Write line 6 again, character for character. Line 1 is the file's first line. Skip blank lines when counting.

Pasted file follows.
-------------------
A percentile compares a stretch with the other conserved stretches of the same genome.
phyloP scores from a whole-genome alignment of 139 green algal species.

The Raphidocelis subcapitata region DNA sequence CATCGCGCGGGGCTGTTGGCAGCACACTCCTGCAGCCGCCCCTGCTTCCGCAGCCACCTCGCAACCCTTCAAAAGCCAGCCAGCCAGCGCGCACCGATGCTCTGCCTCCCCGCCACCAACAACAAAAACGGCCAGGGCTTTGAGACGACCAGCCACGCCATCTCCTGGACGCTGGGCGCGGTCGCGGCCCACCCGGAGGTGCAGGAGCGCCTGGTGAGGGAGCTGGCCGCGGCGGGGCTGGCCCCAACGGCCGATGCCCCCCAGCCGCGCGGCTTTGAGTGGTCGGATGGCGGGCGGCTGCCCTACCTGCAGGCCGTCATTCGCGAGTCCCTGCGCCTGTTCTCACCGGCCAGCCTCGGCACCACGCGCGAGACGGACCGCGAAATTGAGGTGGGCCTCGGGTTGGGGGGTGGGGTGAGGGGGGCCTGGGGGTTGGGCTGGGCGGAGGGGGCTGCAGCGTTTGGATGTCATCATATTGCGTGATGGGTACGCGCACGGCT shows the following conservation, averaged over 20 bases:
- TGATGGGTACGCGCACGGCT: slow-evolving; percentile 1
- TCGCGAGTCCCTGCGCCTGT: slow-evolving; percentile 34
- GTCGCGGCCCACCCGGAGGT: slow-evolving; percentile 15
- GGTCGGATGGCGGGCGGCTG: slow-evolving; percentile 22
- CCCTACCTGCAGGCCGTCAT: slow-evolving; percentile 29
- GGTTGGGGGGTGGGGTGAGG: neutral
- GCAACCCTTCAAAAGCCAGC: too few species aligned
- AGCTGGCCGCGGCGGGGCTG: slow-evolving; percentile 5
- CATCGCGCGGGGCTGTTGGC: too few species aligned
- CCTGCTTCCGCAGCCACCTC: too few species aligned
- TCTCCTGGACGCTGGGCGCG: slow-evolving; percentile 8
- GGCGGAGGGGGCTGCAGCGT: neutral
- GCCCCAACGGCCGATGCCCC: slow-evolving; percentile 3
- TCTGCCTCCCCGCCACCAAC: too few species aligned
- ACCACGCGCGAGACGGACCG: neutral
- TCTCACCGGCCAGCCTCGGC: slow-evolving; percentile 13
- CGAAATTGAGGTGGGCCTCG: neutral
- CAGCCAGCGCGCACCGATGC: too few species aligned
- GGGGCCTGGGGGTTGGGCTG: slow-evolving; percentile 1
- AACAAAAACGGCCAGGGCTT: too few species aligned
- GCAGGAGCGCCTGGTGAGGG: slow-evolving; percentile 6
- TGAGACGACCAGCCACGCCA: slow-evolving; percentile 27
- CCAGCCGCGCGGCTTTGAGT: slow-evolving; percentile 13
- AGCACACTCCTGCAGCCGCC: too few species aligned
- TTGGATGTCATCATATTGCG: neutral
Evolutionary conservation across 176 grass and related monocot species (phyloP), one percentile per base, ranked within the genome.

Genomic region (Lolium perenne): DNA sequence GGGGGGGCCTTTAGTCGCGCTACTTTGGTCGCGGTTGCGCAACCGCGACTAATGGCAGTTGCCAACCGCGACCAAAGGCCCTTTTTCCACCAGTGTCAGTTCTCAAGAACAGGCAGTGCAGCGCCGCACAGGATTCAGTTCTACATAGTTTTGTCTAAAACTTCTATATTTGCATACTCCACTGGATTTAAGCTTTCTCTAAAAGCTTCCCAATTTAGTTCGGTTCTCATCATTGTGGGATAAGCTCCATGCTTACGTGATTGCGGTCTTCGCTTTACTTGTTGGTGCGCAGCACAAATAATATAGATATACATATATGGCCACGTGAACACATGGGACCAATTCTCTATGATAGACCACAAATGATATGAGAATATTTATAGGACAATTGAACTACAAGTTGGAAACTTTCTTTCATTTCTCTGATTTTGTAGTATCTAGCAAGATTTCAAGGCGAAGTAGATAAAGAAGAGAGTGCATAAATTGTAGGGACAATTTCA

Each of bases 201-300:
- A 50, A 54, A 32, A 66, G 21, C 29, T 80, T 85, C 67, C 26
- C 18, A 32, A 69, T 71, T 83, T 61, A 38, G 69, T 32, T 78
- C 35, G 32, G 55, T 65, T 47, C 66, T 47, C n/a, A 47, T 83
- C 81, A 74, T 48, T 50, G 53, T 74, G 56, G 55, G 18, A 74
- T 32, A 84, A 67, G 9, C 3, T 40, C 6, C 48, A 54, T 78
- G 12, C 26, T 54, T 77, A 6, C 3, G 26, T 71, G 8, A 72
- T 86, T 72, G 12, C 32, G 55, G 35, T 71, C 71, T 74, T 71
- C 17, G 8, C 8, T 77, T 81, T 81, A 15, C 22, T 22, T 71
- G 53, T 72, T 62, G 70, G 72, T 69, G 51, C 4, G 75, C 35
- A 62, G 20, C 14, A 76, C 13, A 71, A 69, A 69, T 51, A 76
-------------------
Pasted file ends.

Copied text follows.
- GTCGCGGCCCACCCGGAGGT: slow-evolving; percentile 15